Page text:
The two international central securities depositories (ICSDs), Clearstream and Euroclear, are developing services that address the bifurcation of settlement and asset-servicing directly enough for banks to outsource both jobs. The ICSDs own CSDs that allow them to settle transactions in central bank as well as commercial bank money, and are developing pan-European asset-servicing capabilities that will enable their clients to dispense with sub-custodians altogether. They have already positioned themselves successfully as the natural home of pan-European collateral pools too, giving them a further advantage. “Their potential offerings are interesting, says Slotosch. "But we want to see how things pan out before committing ourselves to a particular course of action."
One prediction that can be made with confidence is that asset-servicing will be driven by settlement information. This is because it has to be. "The removal of the settlement piece leaves the asset-servicing piece, and the risks associated with asset-servicing, to be done separately," says John Worden. "Local laws,, regulations and market practice were a barrier to moving asset-servicing into a standardised T2S environment, and they are still there. In practice, you cannot actually separate settlement and asset-servicing. You have to know the book, either via drop copy messaging, or a mirror to reflect what exists, so you can calculate the entitlement. You need to know the book to do the corporate actions.” Sub-custodians cannot collect income, for example, without knowing who owns what on the record date.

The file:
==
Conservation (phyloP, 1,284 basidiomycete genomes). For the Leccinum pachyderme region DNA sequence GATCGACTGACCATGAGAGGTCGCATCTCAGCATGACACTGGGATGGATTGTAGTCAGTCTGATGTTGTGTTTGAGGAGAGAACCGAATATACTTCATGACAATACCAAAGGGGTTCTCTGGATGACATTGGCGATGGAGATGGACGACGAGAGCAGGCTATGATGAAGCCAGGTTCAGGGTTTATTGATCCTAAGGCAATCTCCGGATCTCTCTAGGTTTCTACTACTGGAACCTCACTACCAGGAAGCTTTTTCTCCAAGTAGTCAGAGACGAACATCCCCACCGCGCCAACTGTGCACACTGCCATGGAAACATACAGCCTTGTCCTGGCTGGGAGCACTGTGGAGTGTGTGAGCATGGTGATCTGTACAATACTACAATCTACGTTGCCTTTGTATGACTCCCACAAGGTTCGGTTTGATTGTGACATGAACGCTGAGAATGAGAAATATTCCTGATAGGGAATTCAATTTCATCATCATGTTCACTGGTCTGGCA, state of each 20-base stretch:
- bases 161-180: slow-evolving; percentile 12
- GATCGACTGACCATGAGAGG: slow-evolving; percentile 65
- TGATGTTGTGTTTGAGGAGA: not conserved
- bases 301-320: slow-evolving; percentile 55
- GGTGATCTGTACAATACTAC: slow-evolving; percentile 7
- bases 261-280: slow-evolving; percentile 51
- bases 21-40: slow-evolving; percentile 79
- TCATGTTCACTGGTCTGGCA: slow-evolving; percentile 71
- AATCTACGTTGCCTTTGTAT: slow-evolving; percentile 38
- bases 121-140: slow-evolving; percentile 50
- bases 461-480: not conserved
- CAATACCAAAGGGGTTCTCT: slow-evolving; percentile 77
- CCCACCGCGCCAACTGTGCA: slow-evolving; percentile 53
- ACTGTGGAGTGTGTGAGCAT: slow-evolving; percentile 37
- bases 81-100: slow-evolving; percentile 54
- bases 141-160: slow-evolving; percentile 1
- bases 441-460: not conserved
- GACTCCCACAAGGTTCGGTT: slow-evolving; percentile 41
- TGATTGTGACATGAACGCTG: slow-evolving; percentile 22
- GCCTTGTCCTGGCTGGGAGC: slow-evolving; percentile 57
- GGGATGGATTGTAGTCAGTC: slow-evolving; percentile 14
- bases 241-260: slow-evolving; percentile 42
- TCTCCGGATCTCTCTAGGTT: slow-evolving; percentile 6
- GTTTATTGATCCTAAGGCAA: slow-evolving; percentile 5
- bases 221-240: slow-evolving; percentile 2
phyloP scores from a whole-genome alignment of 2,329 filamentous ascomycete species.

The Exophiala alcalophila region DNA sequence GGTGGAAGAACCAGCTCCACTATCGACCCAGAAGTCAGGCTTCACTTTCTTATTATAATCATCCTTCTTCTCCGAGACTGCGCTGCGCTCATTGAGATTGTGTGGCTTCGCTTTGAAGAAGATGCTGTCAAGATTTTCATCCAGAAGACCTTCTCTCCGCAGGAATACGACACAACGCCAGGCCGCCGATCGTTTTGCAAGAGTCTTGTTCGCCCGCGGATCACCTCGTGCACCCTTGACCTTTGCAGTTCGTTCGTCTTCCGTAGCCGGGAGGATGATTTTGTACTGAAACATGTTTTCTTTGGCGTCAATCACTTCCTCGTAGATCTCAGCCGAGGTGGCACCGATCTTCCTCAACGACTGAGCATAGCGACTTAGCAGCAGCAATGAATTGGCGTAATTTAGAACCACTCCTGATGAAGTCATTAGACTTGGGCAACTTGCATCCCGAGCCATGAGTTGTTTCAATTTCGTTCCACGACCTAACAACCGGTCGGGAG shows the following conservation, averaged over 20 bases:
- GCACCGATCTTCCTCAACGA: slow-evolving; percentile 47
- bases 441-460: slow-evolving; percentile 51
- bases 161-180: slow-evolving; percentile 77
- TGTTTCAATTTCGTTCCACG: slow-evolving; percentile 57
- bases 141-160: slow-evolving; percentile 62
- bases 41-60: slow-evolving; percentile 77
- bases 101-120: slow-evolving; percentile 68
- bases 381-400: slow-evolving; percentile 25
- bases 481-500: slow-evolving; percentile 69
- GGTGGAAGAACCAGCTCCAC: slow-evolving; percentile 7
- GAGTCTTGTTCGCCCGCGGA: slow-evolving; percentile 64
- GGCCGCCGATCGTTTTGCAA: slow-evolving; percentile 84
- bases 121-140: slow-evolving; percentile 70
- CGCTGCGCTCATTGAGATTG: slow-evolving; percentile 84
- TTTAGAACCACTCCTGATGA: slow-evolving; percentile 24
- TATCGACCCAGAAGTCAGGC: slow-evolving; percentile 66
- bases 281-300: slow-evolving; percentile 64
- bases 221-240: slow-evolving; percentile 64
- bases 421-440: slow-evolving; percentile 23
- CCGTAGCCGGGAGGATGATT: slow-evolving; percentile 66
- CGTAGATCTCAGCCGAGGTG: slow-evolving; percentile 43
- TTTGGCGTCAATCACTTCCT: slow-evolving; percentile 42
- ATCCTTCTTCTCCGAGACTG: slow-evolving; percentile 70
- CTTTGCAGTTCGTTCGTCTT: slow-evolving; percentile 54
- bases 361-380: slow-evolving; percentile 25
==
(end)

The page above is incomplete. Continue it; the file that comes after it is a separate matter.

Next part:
Two other predictions can be made with equal confidence. One is that the bifurcation of settlement and asset-servicing is in the long term unstable, and that they must one day be united. The second is that the number of CSDs in Europe will fall, perhaps to the point at which there is only one. “Having umpteen CSDs around Europe, even if they have lost all their settlement activity, means you have still got to carry the costs of their systems, staff and buildings,” says Henry Raschen. “It is obviously inefficient to duplicate activity in such a way and, although you must watch the concentration risk, it makes sense to bring them together. The question is how.” Gina Slotosch knows her preference already. “The perfect scenario would be to have a single CSD for Europe, with custody, settlement and asset-servicing in one place,” she says. “Right now, however, we are on a journey towards that goal, and we are not there yet.”
The recognition that T2S is a beginning rather than an end allows the HSBC strategists to resist the temptation to speculate about how soon the pan-European settlement platform will expand its reach into asset servicing, and mutual fund settlement as well. “However the consolidation of CSDs is done, it will require huge investment in automation, and the harmonization of company and securities laws across Europe,” says Henry Raschen. “Once that is done, then we can talk about consolidated, centralized settlement and asset-servicing. In the meantime, let us just get some more countries on to the T2S settlement platform. That would be a good start.” Gina Slotosch agrees. “Look at how long it took T2S to come to market, the many delays that it experienced during its development, and how the current implementation schedule stretches several years into the future,” she says. “To look much beyond that is difficult. In my opinion, it would be wiser to widen the number of countries that use T2S before taking on any additional service functions.”